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With nearly 1600 km of of palm fringed Coastline baked to perfection surrounding the country Sri Lanka is the ideal destination for beach bums worldwide. May it be windsurfing, kayaking, yachting, water skiing, scuba diving or jut lazing around for the perfect tan, Sri Lanka offers it all. The two weather systems of the monsoon winds makes Sri Lanka’s beach holiday a year round prospect. The north east winds make the south western coast sunny and the sea calm from November to March. The South West winds make the East Coast waters quiet with the constant sun shine happily in agreement.
The best of the Southern beaches include Tangalla, Beruwala, Mirissa, Bentota and Unawatuna with varying options including chic boutique hotels, glowing coral reefs, gentle sandbar sand undiscovered corners of paradise.
Beruwala is the first of the beaches to be met when travelling from Colombo. Famed for its tranquil bay with the palm shaded beach Beruwala offers excellent water sport facilities.
Benthota, the next in line is known for golden beaches dotted with luxury resorts and gentle seas, even during the rough seas. Tangalla is the rising star among the southern beaches is known for calm blue waters bordered with palm covered beaches. It is the dividing line between the tropical coves that dominate much of the south-west coast and the long, wave-lashed beaches that are found in the south-east corner of the island.
Mirissa is the beach resort for the lethargic, designed to be indulged at a slower pace watching the world pass by. It is also the best place for an ocean safari in search of blue whales and dolphins. Nights can be longer in Unawatuna, the most popular beach town in South. Many head to Unawatuna on Fridays for nonstop partying throughout the weekend yet this had not spoilt the tranquil charm in most parts. Snorkelling at the Buena Vista Reef is a thrill of a life time while boat rides to the jungle patched islands for glimpse of bird life is ideal for bird lovers.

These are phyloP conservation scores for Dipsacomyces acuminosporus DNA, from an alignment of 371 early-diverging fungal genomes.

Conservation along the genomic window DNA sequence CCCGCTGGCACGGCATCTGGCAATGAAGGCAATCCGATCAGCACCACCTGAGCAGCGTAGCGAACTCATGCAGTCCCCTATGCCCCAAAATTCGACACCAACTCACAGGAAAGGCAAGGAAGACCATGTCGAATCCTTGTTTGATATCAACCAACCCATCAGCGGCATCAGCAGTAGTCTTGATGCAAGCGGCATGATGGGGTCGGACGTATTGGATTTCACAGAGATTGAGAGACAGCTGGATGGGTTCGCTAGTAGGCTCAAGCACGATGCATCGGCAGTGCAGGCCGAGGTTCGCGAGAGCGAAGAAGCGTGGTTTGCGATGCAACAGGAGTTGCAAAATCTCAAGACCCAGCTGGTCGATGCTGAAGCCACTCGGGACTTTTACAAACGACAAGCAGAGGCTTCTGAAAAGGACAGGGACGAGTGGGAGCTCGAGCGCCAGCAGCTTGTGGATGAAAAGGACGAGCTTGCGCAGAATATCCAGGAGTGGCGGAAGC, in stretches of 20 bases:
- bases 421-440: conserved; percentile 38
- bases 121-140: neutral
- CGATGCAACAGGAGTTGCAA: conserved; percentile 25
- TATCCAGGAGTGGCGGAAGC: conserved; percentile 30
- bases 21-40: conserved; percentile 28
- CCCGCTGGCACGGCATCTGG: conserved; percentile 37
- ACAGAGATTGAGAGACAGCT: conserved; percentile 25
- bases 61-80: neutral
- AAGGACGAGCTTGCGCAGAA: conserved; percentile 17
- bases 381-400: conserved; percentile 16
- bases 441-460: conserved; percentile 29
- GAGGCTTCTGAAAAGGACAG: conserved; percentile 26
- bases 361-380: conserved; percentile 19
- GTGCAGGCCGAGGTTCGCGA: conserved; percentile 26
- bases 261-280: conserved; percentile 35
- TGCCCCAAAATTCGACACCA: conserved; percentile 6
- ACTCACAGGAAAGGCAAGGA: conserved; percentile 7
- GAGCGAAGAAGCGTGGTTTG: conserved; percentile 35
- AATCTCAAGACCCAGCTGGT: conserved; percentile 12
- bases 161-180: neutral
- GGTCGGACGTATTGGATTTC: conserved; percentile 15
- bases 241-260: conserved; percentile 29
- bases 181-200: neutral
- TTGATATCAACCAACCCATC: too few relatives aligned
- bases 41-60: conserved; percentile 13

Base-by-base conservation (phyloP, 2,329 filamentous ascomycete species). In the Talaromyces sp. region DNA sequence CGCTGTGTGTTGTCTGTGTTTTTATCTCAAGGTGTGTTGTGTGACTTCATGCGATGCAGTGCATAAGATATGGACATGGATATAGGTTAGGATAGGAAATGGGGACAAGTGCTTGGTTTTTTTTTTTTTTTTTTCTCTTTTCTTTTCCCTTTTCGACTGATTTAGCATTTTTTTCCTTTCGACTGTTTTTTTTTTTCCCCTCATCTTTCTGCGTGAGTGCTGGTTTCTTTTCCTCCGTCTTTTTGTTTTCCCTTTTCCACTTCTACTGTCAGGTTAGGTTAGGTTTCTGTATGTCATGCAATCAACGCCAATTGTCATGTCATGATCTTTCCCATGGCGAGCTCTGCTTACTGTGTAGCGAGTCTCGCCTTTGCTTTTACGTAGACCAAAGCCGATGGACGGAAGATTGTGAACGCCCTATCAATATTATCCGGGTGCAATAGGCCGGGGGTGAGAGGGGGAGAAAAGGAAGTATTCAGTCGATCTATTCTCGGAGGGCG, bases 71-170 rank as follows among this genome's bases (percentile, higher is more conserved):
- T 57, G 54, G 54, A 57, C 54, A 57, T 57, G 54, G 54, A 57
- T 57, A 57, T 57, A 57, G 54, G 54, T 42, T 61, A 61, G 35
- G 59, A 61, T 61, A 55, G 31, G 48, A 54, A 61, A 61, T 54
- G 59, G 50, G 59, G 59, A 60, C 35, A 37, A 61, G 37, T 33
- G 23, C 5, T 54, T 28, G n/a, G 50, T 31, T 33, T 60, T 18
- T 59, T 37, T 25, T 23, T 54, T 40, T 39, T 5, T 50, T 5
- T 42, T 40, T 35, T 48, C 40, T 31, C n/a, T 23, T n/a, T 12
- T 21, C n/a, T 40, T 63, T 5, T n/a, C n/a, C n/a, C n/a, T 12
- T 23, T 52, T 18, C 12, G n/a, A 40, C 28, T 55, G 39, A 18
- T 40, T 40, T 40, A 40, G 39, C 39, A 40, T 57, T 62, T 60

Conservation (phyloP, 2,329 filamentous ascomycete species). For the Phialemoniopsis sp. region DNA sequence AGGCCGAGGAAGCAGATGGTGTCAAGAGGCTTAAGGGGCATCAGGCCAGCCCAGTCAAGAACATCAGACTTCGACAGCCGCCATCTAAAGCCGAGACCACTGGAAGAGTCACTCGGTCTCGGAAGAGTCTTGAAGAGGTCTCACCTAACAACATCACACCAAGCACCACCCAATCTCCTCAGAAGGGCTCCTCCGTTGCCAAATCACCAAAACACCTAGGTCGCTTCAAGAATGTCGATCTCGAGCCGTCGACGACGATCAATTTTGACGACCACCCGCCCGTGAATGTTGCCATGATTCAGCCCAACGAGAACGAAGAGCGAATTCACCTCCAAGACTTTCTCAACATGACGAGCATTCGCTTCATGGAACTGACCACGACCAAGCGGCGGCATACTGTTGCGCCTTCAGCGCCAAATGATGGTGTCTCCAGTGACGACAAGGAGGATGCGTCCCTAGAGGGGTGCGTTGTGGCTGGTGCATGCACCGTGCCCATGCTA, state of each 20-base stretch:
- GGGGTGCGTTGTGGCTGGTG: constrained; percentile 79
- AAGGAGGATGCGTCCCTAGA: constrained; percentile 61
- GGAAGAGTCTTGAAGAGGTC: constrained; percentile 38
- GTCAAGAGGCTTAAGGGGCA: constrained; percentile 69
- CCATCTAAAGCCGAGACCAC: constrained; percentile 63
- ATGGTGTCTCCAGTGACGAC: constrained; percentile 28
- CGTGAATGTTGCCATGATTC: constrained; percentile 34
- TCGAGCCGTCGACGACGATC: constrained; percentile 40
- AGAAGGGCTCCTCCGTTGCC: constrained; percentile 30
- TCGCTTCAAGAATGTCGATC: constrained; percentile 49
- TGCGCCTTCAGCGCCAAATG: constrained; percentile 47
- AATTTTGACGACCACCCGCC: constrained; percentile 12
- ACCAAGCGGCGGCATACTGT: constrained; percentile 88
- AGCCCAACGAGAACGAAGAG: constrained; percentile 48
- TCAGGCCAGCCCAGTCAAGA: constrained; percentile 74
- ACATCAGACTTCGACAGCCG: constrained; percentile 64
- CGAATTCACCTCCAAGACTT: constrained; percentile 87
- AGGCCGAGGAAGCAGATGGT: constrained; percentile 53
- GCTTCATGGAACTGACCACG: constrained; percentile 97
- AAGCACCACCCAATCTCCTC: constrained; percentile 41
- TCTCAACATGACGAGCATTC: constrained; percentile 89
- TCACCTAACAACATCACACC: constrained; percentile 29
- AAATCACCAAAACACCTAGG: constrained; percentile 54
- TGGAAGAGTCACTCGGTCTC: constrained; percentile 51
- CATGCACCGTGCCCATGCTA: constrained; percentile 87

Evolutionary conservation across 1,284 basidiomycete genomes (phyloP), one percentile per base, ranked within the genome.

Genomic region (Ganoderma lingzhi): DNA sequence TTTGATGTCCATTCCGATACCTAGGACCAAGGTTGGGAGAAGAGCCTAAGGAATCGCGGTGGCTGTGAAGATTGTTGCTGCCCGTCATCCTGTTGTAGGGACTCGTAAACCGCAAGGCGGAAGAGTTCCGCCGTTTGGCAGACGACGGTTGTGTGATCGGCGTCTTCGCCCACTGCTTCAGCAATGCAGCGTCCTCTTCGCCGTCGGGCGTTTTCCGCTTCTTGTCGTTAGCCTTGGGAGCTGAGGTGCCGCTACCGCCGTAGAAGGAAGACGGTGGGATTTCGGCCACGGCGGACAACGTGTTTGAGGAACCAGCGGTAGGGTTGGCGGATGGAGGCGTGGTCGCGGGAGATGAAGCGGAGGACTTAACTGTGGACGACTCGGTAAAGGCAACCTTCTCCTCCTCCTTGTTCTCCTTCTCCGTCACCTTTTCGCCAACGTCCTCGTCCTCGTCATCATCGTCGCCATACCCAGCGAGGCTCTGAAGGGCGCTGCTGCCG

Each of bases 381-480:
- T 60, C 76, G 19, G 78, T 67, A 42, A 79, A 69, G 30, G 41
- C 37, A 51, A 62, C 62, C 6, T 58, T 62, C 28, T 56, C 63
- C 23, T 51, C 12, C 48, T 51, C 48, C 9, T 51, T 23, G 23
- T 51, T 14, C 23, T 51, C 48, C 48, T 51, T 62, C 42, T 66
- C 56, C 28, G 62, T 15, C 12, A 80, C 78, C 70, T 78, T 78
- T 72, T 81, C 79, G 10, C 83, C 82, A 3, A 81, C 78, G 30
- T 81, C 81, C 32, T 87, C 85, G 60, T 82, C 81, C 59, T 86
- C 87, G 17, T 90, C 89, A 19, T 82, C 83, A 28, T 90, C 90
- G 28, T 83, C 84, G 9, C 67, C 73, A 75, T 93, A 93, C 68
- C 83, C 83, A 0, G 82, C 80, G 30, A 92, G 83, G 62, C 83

Although Sri Lanka’s southern beaches has been long discovered by the world traveller the east coast is yet to be fully discovered. The most known among the Eastern beaches is the Arugam Bay, the high church of surfing enthusiasts’ in the region. Wildlife parks streaming with elephants, miles of lonely wide beaches and excellent views are the options available for non-surfers. Once a mere rumour, Uppuveli beach is open to the sun seekers after a three decade long civil war. The beach is quickly gaining fame as the best swimming and snorkelling location competing with the nearby Nilaveli beach and the coral gardens of the pigeon island.
On the Western corner of the country to the north of Colombo is the Negambo lagoon. Its beaches, an old favourite with local and foreign visitors and lagoon famed for lobster harvesting. The collection of resort hotels offering options of water sports competes with the urge of just sit and watches the fishing boats disappear in the horizon. Further north from Negombo is the Kalpitiya, sandwiched between the sea and the lagoon the beach is ideal for the lazing around yet the sea off Kalpitiya is the best location in the country to watch Blue whales, sperm whales and pilot whales and spinner dolphins, other species including Risso’s Dolphin, Bottlenose Dolphin and Striped Dolphin.
Wrecks, Whales and Reefs
Route: Airport, Negombo, Hikkaduwa, Mirissa, Airport
Highlights: Negombocity tour, whale and dolphin watching at Kalpitiya, diving at Marawila and third reef, Dutch canal cruise, Colombo city tour, diving the ship wrecks; the conch and Earl of Shaftesbury and the black coral at Hikkaduwa, Dutch fort of Galle, whale and dolphin watching in Mirissa.
Highlights: Negombo city tour
Recover from the jet lag with a stroll around the Negombo town, the little Rome of Sri Lanka. Negambo’s history dates back as far as the thirteenth Century as a port town used by the Moors and Sri Lankans to trade cinnamon and other spices, the city was later used as a trade town by Portuguese, Dutch and British. The remnants of colonial powers including the Dutch Fort and an intricate canal system that runs 100km from Colombo in the South to Puttalam in the north and many churches still rule the landscape of Negombo.